After over 50 years of a monopoly for the cultivation of cannabis for research purposes, the DEA is ending the University of Mississippi’s hold on legal marijuana cultivation, and has begun handing out licenses to other entities. Why is the DEA increasing the number of medical cannabis cultivators, and what does this mean?
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The story of the DEA increasing the amount of medical cannabis cultivators isn’t shiny new, but started back in May of 2021. On May 14th, 2021, the DEA announced that it had for the first time allowed a Memorandum of Agreement (MOA) to three applicants. The applicants are meant to work together to cultivate, process, store, and distribute medical cannabis in order to provide it to appropriate facilities for testing and research. And they are meant to do this according to rules the DEA put into effect at the end of 2020. The MOA means that new approved participants are in compliance with US federal law. One of the hopes in expanding out cultivation, is in expanding out diversity for testing.
Prior to this time, the only entity able to cultivate legal marijuana in the US, was the University of Mississippi, through its National Center for the Development of Natural Products. The University had held that designation as the only cultivator of legal marijuana in the US, since 1968. Over the years, this has caused much controversy, with scientists repeatedly complaining that the quality of what was being produced, was subpar, and that the marijuana grown, infrequently reflected what people were actually smoking. On top of this, the University of Mississippi only provided flower, and not extracts, concentrates, or edibles, making for a limited offering considering today’s cannabis market.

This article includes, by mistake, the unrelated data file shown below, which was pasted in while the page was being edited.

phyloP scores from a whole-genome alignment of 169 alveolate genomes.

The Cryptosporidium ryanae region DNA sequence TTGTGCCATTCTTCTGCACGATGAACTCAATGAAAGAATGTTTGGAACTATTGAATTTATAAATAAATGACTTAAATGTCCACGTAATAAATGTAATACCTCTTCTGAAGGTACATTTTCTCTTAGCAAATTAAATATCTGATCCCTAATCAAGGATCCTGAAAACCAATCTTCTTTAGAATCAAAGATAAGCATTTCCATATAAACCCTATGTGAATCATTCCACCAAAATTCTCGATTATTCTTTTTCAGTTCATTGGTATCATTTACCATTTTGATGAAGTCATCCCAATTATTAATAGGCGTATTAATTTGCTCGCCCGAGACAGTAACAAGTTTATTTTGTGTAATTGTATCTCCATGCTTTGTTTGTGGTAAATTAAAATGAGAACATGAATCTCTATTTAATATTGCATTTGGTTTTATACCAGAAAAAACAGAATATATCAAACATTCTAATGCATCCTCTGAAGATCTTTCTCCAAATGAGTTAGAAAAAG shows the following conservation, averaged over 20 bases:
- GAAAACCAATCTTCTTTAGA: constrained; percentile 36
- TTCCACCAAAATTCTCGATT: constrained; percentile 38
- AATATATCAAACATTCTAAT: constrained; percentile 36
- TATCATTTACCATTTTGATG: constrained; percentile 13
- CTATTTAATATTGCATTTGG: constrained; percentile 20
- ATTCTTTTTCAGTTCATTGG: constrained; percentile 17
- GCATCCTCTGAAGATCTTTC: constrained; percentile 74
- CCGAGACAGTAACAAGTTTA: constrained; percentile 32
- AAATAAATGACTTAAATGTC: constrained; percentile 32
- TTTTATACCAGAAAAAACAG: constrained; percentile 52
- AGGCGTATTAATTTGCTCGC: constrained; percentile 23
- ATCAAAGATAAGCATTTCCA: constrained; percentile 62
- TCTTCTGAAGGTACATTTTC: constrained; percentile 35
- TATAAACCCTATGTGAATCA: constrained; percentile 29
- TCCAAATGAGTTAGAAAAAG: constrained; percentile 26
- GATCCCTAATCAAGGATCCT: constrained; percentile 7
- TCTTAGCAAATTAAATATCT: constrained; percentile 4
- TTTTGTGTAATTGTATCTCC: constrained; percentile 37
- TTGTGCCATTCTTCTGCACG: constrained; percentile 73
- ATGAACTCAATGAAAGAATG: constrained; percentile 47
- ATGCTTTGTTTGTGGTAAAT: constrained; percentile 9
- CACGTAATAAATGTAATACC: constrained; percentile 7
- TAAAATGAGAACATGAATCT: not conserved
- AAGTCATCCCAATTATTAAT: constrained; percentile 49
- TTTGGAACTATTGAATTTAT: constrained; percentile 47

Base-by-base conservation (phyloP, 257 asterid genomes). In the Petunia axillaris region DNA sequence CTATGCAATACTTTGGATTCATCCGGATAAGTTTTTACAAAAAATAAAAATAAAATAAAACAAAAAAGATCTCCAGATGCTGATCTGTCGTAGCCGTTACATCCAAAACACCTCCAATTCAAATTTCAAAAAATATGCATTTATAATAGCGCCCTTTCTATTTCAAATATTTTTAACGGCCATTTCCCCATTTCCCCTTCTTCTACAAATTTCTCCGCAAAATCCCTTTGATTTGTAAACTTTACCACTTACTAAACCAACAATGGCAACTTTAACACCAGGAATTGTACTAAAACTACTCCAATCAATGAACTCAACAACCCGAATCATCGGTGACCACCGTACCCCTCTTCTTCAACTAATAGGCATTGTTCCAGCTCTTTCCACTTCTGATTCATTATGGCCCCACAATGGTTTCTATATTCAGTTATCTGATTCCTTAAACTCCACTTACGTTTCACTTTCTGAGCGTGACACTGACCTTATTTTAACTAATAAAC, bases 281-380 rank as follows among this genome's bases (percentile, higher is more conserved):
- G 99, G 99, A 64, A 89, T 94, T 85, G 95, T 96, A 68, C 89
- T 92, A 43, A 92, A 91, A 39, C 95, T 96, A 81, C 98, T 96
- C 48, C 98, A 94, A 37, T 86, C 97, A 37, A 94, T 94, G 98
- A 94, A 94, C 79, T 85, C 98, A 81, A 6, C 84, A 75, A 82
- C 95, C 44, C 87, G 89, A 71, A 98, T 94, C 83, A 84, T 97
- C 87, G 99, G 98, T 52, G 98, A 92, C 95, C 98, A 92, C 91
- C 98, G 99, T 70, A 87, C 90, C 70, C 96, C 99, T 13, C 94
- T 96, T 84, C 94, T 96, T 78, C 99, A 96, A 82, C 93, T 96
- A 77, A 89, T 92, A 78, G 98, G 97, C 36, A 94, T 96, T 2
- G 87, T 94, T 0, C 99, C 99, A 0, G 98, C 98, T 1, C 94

An entire five years ago, back in 2016, the DEA announced it would update policies, and open cultivation to other entities, for the creation of research grade medical cannabis. Of course, five years has gone by since that statement was made. Now, in 2021, the DEA is making good on its promise of five years ago, with its announcement that other parties will be given authorization for marijuana production. At the time the DEA made the announcement, it gave no timeline for the final authorization of new cultivation participants, or when it even expected to get through the mass of pending applications that are still waiting.